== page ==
Ontario Court Orders VMedia to Pay $150,000 in Battle with Bell Over TV Streaming Service

vmedia-streaming

Toronto-based startup VMedia lost a court battle with Bell Canada over its TV streaming service that broadcast conventional channels over the Internet.

On Tuesday, the Ontario Superior Court of Justice ruled that VMedia’s new service violated Bell’s rights under the Copyright Act by streaming CTV and CTV 2 without permission. For doing this, the judge ordered VMedia to pay Bell $150,000 in damages.

The legal battle began only days after VMedia launched their streaming service in September. The service allowed users to access a skinny TV package via a Netflix-like app on Roku.

VMedia argued the channels were fair game because they are available for free over-the-air. Bell countered by saying that it only gave VMedia permission to broadcast the channels in a closed system, not using any Internet connection.

In this case, the judge sided with Bell, noting that the case hinged on the simple issue of whether VMedia’s service was a new media retransmitter. The judge found that it was indeed a retransmitter, so they are not permitted to broadcast over-the-air channels without consent.

In a statement, Justice Frederick Myers noted the court does not set broadcasting policy, but they only interpret existing law:

“If technology has overcome the existing laws and policies, it is open to interested parties to put the issues before the CRTC to try to revise the policies and the definitions. This decision says what the law is. It is for others to determine what the applicable law ought to be.”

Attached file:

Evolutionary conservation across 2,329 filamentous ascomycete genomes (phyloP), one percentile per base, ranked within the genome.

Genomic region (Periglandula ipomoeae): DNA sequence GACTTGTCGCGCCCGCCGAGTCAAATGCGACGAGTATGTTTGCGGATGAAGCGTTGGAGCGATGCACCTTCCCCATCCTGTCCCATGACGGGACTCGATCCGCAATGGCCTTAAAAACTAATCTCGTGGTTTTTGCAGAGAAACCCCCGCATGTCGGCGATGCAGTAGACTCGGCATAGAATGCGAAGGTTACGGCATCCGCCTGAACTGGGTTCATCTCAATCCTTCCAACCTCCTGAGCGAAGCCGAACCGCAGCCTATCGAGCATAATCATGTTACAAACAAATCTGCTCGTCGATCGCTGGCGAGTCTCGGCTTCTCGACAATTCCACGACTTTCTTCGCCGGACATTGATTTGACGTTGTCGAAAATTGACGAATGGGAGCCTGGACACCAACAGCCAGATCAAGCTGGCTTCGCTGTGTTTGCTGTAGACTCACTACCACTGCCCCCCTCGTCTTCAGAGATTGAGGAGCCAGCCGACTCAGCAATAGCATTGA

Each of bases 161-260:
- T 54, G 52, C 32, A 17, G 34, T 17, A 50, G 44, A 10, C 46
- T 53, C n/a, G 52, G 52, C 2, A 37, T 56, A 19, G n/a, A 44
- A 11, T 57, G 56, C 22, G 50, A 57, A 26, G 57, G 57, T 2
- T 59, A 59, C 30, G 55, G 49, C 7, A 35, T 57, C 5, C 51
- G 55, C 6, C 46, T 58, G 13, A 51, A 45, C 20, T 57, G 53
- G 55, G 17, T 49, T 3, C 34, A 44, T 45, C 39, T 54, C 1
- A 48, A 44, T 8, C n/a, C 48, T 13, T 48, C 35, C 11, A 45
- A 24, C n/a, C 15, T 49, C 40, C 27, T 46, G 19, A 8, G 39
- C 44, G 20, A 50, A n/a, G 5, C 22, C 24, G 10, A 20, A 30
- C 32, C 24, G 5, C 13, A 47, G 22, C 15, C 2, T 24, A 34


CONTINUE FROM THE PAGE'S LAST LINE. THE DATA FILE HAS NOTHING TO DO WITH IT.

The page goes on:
What do you think of the court’s decision on this matter? Let us know in the comments below.

[via The Globe and Mail]

A software engineer with a passion for creation and innovation using technology. To learn more about me, check out my personal website, which contains links to my projects. Email: nick@iphoneincanada.ca

  • JB

    That’s a decision that’s not good for consumers. The law needs to be rewritten/reinterpreted to stop these incumbents from monopolizing the marketplace. It would be great if it went to the Supreme Court of Canada.

  • mcfilmmakers

    Judge already said where this case should go. Supreme Court can’t come to a different conclusion that what they law allows for.

  • mxmgodin

    What “damages” does Bell ensues from streaming channels that are already available for free over-the-air…
    Our laws seriously need to be updated for the reality we live in now. Whether Robellus want it or not, TV streaming services will be an important part of our media landscape in the years to come. But I guess they’re too busy hanging on real tight to their sweet cable money to actually care about innovation and new ventures.

  • JB

    They can absolutely interpret the law differently. It’s a difficult case, and in my (limited knowledge) opinion, there is certainly precedence to support the free rebroadcasting of licensed signal. (see cable retransmission by, ironically, the incumbents)